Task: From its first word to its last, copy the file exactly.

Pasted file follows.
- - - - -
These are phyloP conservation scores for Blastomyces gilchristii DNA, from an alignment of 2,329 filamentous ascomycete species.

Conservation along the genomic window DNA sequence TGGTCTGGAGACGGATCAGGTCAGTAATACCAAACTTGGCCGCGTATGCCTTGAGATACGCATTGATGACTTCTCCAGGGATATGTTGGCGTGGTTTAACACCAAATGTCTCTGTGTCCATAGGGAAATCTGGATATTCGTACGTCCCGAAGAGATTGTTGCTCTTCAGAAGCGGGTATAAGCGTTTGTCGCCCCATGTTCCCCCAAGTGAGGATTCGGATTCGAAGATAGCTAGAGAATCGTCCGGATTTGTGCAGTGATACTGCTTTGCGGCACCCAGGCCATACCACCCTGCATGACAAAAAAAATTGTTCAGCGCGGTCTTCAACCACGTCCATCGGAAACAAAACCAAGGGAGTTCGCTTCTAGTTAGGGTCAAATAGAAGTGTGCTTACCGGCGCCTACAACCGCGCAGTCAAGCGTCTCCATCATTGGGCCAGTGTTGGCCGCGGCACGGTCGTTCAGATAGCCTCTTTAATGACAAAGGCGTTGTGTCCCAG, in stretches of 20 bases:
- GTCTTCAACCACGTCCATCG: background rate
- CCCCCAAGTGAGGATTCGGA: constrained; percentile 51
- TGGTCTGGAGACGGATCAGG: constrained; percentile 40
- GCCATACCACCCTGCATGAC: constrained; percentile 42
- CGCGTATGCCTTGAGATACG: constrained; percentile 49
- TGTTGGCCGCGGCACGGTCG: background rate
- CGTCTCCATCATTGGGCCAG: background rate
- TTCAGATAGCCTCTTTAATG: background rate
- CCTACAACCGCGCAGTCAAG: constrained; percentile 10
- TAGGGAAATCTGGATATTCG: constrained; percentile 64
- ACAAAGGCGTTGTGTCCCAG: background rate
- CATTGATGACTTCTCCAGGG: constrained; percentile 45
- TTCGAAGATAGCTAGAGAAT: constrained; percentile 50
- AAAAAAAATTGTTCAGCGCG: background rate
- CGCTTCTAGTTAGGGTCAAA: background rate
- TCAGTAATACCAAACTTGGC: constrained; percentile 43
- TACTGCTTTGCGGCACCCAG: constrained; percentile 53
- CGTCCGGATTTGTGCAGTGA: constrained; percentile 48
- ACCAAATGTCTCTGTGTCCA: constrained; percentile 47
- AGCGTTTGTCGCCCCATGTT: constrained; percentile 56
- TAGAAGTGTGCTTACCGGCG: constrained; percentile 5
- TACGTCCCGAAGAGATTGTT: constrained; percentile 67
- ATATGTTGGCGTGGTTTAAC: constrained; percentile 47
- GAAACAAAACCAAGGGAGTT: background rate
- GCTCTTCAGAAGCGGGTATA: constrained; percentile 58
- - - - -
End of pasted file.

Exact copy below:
These are phyloP conservation scores for Blastomyces gilchristii DNA, from an alignment of 2,329 filamentous ascomycete species.

Conservation along the genomic window DNA sequence TGGTCTGGAGACGGATCAGGTCAGTAATACCAAACTTGGCCGCGTATGCCTTGAGATACGCATTGATGACTTCTCCAGGGATATGTTGGCGTGGTTTAACACCAAATGTCTCTGTGTCCATAGGGAAATCTGGATATTCGTACGTCCCGAAGAGATTGTTGCTCTTCAGAAGCGGGTATAAGCGTTTGTCGCCCCATGTTCCCCCAAGTGAGGATTCGGATTCGAAGATAGCTAGAGAATCGTCCGGATTTGTGCAGTGATACTGCTTTGCGGCACCCAGGCCATACCACCCTGCATGACAAAAAAAATTGTTCAGCGCGGTCTTCAACCACGTCCATCGGAAACAAAACCAAGGGAGTTCGCTTCTAGTTAGGGTCAAATAGAAGTGTGCTTACCGGCGCCTACAACCGCGCAGTCAAGCGTCTCCATCATTGGGCCAGTGTTGGCCGCGGCACGGTCGTTCAGATAGCCTCTTTAATGACAAAGGCGTTGTGTCCCAG, in stretches of 20 bases:
- GTCTTCAACCACGTCCATCG: background rate
- CCCCCAAGTGAGGATTCGGA: constrained; percentile 51
- TGGTCTGGAGACGGATCAGG: constrained; percentile 40
- GCCATACCACCCTGCATGAC: constrained; percentile 42
- CGCGTATGCCTTGAGATACG: constrained; percentile 49
- TGTTGGCCGCGGCACGGTCG: background rate
- CGTCTCCATCATTGGGCCAG: background rate
- TTCAGATAGCCTCTTTAATG: background rate
- CCTACAACCGCGCAGTCAAG: constrained; percentile 10
- TAGGGAAATCTGGATATTCG: constrained; percentile 64
- ACAAAGGCGTTGTGTCCCAG: background rate
- CATTGATGACTTCTCCAGGG: constrained; percentile 45
- TTCGAAGATAGCTAGAGAAT: constrained; percentile 50
- AAAAAAAATTGTTCAGCGCG: background rate
- CGCTTCTAGTTAGGGTCAAA: background rate
- TCAGTAATACCAAACTTGGC: constrained; percentile 43
- TACTGCTTTGCGGCACCCAG: constrained; percentile 53
- CGTCCGGATTTGTGCAGTGA: constrained; percentile 48
- ACCAAATGTCTCTGTGTCCA: constrained; percentile 47
- AGCGTTTGTCGCCCCATGTT: constrained; percentile 56
- TAGAAGTGTGCTTACCGGCG: constrained; percentile 5
- TACGTCCCGAAGAGATTGTT: constrained; percentile 67
- ATATGTTGGCGTGGTTTAAC: constrained; percentile 47
- GAAACAAAACCAAGGGAGTT: background rate
- GCTCTTCAGAAGCGGGTATA: constrained; percentile 58